BOTOX® first became popular as a way to reduce wrinkles and facial lines. But being treated with BOTOX® injections for TMJ problems has become very popular. It is effective in treating pain and/or overactive muscles – when administered by a trained and experienced professional.
As an orofacial pain specialist, I often turn to BOTOX® for TMJ symptoms in patients whose pain has not responded to traditional first-line therapies such as exercises, medications, relaxation techniques, oral appliances, etc.,
If you’re at a point where nothing has provided relief from your painful TMJ symptoms, BOTOX® injections for TMJ could be the next step. BOTOX® is injected into your masseter muscles – the big muscles that bring your teeth together and bulge when you clench your teeth.
Naturally, a lot of questions pop up when I recommend BOTOX® injections for TMJ to my patients. Here are three of them:
3 Frequently Asked Questions BOTOX® Injections For TMJ
“One side of my face has a more developed masseter muscle than the other side. Will BOTOX® for TMJ improve the symmetry of my face?”
Yes, BOTOX® injections for TMJ can be used to achieve facial muscle symmetry. But here’s the important thing to know. It must be injected with a protocol that will selectively reduce the muscle bulk. Both the location and volume of BOTOX® used must be carefully planned to achieve the result desired.
Don’t go forward until you find a practitioner who is highly trained and experienced in this type of treatment.
“How do I know if, or when, I will need more BOTOX® injection for TMJ?”
BOTOX® is injected into the jaw (masseter) muscles for one of two reasons: The first, and most common, is to reduce pain. The second reason that patients opt to have BOTOX® injected into their masseters is to slim down their jaw profile. Many people develop large, bulky jaw muscles as a result of clenching and grinding their teeth, which is called Bruxism.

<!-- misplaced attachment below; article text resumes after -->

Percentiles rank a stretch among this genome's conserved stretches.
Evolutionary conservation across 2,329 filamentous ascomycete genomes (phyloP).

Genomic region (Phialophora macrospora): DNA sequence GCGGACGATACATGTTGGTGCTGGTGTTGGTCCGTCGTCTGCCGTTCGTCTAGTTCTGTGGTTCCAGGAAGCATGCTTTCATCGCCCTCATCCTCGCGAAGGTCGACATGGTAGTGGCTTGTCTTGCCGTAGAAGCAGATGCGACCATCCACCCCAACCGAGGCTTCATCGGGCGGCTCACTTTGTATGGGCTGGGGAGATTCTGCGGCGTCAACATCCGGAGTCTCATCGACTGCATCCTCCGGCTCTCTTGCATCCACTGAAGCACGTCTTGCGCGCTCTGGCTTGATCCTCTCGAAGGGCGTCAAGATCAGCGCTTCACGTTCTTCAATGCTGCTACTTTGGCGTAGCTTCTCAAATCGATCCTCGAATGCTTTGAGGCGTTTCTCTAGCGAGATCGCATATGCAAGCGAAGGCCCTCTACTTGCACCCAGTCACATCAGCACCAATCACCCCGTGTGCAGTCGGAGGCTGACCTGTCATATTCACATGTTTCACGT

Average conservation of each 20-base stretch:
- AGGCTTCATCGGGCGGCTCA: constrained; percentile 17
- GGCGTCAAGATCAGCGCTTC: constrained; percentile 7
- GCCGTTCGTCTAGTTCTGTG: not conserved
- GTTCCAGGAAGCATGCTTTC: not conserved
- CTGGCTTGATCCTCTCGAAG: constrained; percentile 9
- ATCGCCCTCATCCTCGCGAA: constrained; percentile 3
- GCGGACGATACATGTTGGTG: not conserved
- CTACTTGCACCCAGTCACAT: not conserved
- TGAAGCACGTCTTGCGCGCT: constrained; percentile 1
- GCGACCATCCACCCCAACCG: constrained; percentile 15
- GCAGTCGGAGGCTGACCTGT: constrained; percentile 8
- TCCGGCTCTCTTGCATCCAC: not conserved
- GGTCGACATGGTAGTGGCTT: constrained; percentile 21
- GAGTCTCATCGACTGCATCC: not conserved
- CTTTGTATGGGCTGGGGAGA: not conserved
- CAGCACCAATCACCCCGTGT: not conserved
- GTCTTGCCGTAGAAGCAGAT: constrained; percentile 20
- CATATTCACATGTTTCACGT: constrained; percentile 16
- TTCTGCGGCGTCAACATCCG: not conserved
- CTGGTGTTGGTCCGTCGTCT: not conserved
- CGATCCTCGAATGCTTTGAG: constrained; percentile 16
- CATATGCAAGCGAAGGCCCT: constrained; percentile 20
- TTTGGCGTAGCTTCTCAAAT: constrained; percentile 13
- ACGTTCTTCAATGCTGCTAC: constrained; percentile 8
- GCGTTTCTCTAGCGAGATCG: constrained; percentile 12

If pain was the reason you chose BOTOX®, you’ll know you need more treatment if the pain returns and you have controlled all the risk factors that brought on the pain in the first place. If your pain is significantly diminished or completely gone, you may not need more injections.
For pain relief, the current protocol has defined waiting a period of three months between injections.
If achieving a slimmer-looking jaw was your reason for pursuing BOTOX®, what you see in the mirror is the indication that you need more BOTOX®. It is likely that more than one session of BOTOX® injections will get the job done, so keep that in mind.
In addition, if you have not learned to reduce the behaviors that made your jaw muscles larger, or addressed the impact of sleep bruxism if present, results will take longer to achieve and may never be fully satisfying.
Learn about the behaviors that cause enlarged jaw muscles and what you can do about them here.
“If I just stop chewing gum and eating hard food, will my bulky jaw slim down so I don’t need BOTOX® injections?
Your bulky jaw is the result of your masseter muscles being overworked over the course of many years. If you simply stop those activities your muscles aren’t going to slim down on their own. You are probably a good candidate for BOTOX® injections for TMJ.
But as long as you continue the behaviors that made your jaw bulky in the first place, such as teeth grinding and clenching, the results of the BOTOX® won’t last long.
The Bottom Line
BOTOX® can be highly effective as a treatment for the pain and jaw bulkiness that are symptoms of TMJ problems. However, if administered improperly it may not work or even produce some very unpleasant outcomes.
How To Find A TMJ Specialist
To find an orofacial pain specialist who’s trained and experienced in your area, go to this website www.aaop.org. Look for a specialist in your area with the designation Diplomate. If you live in the New York City metropolitan area, feel free to call my office at 212-265-0110 to discuss your case. I’d be honored to help you feel better.
Have more questions about BOTOX® for TMJ in the masseter muscles? Feel free to comment below: